1. John Bayley

      @Michael I grew up in Ireland, so I am, how shall we say? attuned to issues involving precipitation in general, and precipitation in relation to bikes and cycling in particular. With that as background, I have made it a small mission in life to make builders who install S&S couplers aware of the “correct” orientation to use for their installation, for the downtube in particular. I deduce that the downtube coupler on your frame has the nut on the front/headtube end of the frame and the threaded section on the rear/bottom bracket end of the frame. That leaves the open/unthreaded end of the coupler facing both skyward and towards the front wheel. As you have experienced (but worked around, with what I refer to as a “coupler condom”), that allows all manner of crud into both the coupler and the frame.

      If the coupler is installed in the reverse orientation, with the threaded section on the front/head-tube end of the frame and the nut on the rear/bottom bracket end of the frame, this problem is essentially eliminated. Co-Motion are one of the few companies that install them in this orientation by default. And guess what? They are based in a location that has a little bit of precipitation too.

      My dream travel frame would combine a downtube coupler in this orientation, placed to allow a third bottle cage under the down tube, with a split seattube, à la Ritchey Breakaway. I admire the engineering/machining tour de force of the former and the simple elegance of the latter.

  9. Pamela Blalock

    Ah, the *ideal* travel bike. We’ve been traveling with coupled tandems and single bikes for many years now. Over time, learning from each trip, we’ve come close to designing our ultimate bikes – as far as ease of packing and transporting, while also trying to keep the bike versatile and fun for all types of riding. A coupled Evergreen is a very good starting point. This design is super versatile, and can be used for everything from adventure touring on dirt roads and trails in New Zealand to flying up and down mountains on a gran fondo in Italy. Thanks to Seven’s approach to building each bike to order, you can customize it to fit both your dimensions and style of riding! And with a simple tire change, the bike can be fine tuned to excel at whatever you want.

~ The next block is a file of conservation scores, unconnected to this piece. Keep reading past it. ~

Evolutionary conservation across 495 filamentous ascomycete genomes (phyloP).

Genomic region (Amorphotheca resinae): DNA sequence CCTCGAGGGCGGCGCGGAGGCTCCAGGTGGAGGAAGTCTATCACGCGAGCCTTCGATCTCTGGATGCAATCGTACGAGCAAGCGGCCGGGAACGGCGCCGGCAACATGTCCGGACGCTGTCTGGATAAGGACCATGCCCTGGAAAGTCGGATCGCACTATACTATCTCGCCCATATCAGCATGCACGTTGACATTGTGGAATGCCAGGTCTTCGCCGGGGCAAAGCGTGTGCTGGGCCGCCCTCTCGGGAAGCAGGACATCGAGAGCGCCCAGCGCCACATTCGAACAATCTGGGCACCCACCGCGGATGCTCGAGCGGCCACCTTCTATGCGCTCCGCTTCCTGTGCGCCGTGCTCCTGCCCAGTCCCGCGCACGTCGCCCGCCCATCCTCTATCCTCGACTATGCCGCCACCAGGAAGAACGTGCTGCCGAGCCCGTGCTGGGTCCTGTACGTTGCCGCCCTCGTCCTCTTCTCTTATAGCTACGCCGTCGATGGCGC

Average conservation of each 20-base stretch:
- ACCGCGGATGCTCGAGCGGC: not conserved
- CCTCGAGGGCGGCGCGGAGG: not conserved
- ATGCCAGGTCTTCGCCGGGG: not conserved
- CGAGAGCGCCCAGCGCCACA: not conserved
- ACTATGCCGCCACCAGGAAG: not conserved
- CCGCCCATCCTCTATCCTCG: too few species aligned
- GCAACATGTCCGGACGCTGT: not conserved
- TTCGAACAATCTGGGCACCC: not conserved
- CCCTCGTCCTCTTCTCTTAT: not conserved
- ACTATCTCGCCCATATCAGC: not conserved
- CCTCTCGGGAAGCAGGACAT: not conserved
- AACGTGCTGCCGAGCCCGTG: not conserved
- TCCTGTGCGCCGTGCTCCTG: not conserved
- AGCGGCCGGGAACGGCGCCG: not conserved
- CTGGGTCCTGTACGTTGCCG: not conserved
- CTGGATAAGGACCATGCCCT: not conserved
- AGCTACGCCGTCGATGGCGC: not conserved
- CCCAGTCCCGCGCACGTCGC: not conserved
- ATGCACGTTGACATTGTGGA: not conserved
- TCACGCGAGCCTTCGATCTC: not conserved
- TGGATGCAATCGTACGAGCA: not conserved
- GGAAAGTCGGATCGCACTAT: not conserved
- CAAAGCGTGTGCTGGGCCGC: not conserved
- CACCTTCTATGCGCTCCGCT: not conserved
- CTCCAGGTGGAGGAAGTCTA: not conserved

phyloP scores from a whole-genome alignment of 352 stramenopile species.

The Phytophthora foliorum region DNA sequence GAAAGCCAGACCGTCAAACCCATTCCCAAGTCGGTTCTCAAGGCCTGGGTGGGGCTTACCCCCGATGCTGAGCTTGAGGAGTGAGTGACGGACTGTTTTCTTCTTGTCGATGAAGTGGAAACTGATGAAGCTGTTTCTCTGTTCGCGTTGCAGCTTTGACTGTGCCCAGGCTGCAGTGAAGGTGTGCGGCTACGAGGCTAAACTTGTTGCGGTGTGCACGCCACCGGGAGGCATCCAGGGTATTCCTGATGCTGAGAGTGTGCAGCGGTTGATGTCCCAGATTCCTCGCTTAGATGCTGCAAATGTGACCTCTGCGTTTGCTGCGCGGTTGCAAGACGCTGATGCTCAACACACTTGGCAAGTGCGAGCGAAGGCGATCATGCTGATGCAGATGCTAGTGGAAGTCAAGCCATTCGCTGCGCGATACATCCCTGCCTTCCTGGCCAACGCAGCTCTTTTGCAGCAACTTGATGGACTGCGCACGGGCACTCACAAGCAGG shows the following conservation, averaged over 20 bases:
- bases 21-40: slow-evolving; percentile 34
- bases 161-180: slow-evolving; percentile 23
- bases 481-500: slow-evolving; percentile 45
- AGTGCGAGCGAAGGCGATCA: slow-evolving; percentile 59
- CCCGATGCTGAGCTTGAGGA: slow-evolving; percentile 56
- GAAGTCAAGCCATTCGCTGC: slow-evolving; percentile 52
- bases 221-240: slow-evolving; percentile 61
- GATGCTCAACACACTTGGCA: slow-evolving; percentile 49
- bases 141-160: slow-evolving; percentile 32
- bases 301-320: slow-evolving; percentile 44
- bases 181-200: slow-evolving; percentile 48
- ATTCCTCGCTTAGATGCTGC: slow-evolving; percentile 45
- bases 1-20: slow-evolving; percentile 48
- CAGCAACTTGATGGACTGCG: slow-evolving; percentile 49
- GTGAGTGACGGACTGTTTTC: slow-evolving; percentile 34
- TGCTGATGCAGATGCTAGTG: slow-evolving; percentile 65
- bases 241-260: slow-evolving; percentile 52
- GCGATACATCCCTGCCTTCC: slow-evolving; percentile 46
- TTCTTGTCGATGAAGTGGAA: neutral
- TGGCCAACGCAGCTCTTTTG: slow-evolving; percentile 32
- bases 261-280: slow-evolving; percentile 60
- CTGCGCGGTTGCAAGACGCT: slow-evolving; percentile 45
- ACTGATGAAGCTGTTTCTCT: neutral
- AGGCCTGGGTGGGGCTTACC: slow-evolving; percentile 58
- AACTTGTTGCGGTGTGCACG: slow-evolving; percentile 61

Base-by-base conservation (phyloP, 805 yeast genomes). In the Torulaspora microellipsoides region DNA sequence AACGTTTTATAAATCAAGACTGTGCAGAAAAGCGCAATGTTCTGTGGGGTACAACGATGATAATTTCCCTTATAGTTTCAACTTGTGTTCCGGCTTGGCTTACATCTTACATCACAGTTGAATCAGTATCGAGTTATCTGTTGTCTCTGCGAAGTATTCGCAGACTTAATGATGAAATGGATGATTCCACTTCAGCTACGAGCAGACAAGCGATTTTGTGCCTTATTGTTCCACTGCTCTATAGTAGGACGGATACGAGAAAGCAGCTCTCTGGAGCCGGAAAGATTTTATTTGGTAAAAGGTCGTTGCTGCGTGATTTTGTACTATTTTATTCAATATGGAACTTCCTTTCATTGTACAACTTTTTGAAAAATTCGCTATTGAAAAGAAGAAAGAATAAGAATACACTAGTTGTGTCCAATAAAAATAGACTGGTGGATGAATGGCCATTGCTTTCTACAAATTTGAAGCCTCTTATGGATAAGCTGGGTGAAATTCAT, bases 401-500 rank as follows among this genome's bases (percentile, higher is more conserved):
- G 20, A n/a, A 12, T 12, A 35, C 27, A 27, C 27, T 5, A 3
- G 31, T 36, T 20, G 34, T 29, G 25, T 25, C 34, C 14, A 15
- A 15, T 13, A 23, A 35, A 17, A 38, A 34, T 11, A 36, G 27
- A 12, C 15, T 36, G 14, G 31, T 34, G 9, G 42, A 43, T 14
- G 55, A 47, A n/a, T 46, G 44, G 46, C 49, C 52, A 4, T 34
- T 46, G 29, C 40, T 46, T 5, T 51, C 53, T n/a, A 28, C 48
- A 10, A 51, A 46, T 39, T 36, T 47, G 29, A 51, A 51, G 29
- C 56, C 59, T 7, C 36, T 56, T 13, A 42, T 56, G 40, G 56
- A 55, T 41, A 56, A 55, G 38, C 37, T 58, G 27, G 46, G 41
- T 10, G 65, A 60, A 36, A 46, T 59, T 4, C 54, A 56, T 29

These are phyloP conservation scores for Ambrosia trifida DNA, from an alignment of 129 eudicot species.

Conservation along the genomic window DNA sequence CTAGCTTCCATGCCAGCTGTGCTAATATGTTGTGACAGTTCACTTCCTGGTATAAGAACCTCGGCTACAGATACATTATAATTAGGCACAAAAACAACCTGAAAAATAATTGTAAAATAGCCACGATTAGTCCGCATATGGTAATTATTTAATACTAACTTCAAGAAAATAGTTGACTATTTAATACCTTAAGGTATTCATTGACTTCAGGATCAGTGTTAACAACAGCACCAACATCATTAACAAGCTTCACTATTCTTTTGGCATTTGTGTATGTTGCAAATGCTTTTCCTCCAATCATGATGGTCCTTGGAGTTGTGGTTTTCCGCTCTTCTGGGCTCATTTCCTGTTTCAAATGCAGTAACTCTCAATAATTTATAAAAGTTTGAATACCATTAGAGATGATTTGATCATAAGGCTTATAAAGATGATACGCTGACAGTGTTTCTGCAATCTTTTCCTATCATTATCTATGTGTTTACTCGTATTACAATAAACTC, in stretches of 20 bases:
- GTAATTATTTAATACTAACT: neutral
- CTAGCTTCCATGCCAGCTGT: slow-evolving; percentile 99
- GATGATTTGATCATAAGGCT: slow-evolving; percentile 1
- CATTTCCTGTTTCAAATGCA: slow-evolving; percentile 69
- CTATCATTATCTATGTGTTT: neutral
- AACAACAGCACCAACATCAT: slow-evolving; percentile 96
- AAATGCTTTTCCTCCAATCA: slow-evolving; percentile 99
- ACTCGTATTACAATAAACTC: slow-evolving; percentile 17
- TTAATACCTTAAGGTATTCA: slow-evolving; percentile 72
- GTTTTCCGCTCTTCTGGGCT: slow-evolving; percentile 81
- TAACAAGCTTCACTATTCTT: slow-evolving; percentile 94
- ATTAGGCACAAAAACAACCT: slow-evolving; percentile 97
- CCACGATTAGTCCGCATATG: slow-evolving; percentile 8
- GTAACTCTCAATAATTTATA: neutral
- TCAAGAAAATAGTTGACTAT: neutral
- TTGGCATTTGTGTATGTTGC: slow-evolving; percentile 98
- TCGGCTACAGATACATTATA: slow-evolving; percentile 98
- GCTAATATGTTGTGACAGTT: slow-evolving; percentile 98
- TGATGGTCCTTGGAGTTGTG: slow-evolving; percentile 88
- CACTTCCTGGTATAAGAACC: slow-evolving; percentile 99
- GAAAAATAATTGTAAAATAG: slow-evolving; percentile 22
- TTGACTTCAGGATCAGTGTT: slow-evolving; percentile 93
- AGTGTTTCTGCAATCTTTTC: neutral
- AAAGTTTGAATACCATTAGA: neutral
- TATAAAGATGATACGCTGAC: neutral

I’ve decoupled and packed and unpacked bikes and tandems so many times now that it is almost automatic and I can do it pretty quickly, even on the sidewalk in front of an airport with an audience and tight deadline. It took a few times to get this comfortable, and a few iterations on frames to get the ideal set up.

    So based on my experience, I’ll add my 2 cents for your consideration.

    Smaller wheels do make packing easier, as they fit into the standard S&S case with fully inflated fat tires. We’ve had 26″, 700C and 650B wheels on various machines over the years. Disk brakes make it reasonable to swap between wheels of different sizes. Our travel tandem uses 650B wheels, but was built to also take 700C, meaning we have loads of different tire options. For ultimate versatility using different sized wheels, John added an eccentric bottom bracket to his Evergreen, so he could run the BB low on the 700C wheels and high on 650Bs.

    Centerlock disk mounts make removing the rotor much easier for travel. A hybrid disk brake, like the TRP HyRoad – allows one to use cable splitters – handy for dis-assembly, while still getting the self adjustment brake pads of hydraulics. I have to disagree with some of the commenters who haven’t found disk brakes worthwhile. After a few wet dirt road rides with steep loose descents, one may come to appreciate the benefits of not wearing out a rim from grinding grit while braking – or having relatively clean hands after repairing a puncture.